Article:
Discussion
Posted by alphaatlas March 19, 2019 8:39 AM (CDT)

Remastering "Star Trek: Deep Space Nine" with Machine Learning

As significant portions of the show were shot on video (and not film, which can be easily scanned to higher resolutions), Star Trek: Deep Space Nine may never get a legitimate HD remaster, but that hasn’t stopped one fan from experimenting with other technologies to see what it could look like: Stefan Rumen ("CaptRobau"), who has been upscaling Final Fantasy VII using AI Gigapixel, has applied that same neural-networking technique to bump DVD footage of DS9 to 1080p quality. While the results are arguably mild, Rumen hopes CBS and other studios take note of how machine learning can be used for improving video quality.

Since I do not own DS9, I cannot just do what I want with it. While I would love to release full episodes, this is just not legally possible. These videos serve more as a proof of concept for CBS to look into machine learning and neural networks to help remaster DS9 and move it a bit closer to the HD era. Imagine what a real team could do, with more powerful equipment, custom trained neural networks (perhaps training the network on TNG vs. TNG Remastered images) and access to the original SD files instead of a DVDRip like me.

Discussion
Posted by Megalith March 16, 2019 2:40 PM (CDT)

Crytek Demos Real-Time Ray Traced Reflections Running on an AMD Vega 56

Crytek has released a new video demonstrating the results of a CRYENGINE research and development project called Neon Noir. Neon Noir is based on an advanced version of CRYENGINE's Total Illumination showcasing real-time ray tracing. The demo shown below is running on an AMD Vega 56 and demonstrates how real-time mesh ray-traced reflections and refractions can deliver highly realistic visuals for games. This feature is expected to be available to developers using CRYENGINE in 2019. The demo was created on a bespoke version of CRYENGINE 5.5 and the experimental ray tracing feature is both API and hardware agnostic. This means that it will run on AMD and NVIDIA GPUs. Crytek will optimize the technology to benefit both the current generation of graphics cards and supported APIs like Vulkan and DX12. Thanks @Gideon !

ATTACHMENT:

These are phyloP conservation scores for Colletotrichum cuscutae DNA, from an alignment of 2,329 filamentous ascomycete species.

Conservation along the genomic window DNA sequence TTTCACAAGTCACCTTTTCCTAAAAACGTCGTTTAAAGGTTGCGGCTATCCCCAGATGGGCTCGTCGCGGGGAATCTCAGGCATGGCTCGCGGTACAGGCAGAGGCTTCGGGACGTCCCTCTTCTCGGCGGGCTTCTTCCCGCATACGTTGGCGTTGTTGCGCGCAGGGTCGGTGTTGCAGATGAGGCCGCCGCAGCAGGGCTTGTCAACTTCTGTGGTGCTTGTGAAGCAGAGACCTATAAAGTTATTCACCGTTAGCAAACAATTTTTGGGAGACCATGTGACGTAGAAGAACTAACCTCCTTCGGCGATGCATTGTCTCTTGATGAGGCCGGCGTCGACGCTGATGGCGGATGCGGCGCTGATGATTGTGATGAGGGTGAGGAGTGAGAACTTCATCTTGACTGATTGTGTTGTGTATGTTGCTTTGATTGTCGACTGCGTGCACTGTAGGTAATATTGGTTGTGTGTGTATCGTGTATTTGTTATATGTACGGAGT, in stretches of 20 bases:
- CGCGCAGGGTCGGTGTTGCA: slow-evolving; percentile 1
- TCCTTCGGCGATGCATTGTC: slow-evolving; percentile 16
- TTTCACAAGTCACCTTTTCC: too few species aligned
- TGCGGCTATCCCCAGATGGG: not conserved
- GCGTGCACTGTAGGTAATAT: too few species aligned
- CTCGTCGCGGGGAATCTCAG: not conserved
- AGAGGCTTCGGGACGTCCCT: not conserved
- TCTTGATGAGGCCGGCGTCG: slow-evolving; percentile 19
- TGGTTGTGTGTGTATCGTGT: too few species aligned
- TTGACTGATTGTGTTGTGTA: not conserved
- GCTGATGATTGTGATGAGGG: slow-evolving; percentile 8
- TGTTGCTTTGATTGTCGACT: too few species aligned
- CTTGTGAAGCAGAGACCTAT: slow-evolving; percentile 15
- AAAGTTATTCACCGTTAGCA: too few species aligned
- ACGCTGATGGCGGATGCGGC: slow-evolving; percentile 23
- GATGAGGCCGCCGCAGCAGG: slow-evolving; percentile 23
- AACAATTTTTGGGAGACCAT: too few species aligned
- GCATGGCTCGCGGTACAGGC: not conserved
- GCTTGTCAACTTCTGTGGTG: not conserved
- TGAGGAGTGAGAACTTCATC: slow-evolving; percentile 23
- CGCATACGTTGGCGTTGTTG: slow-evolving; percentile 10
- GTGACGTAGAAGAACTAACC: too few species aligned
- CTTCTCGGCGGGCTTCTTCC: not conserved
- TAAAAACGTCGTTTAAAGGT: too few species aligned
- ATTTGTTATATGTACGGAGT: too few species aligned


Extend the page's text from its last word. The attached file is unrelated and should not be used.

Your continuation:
Neon Noir follows the journey of a police drone investigating a crime scene. As the drone descends into the streets of a futuristic city, illuminated by neon lights, we see its reflection accurately displayed in the windows it passes by, or scattered across the shards of a broken mirror while it emits a red and blue lighting routine that will bounce off the different surfaces utilizing CRYENGINE's advanced Total Illumination feature. Demonstrating further how ray tracing can deliver a lifelike environment, neon lights are reflected in the puddles below them, street lights flicker on wet surfaces, and windows reflect the scene opposite them accurately.

Discussion
Posted by cageymaru March 15, 2019 4:32 PM (CDT)

No Mans Sky "Beyond" Update Will Feature Multiplayer

No Man's Sky had a rough launch, to say the least, and most people expected the developers to distance themselves from it as much as they could. Instead, Hello Games has been steadily working No Man's Sky over the years, and the game managed to make a big comeback in 2018. Today, the developers announced what they claim to be the biggest overhaul to No Man's Sky yet. The "Beyond" update is supposedly the culmination of several features they've been planning for some time, as it "will contain those three major updates rolled into one larger free release." The first of those components is a new multiplayer experience, and Hello Games says they'll talk about the other components "in the coming weeks."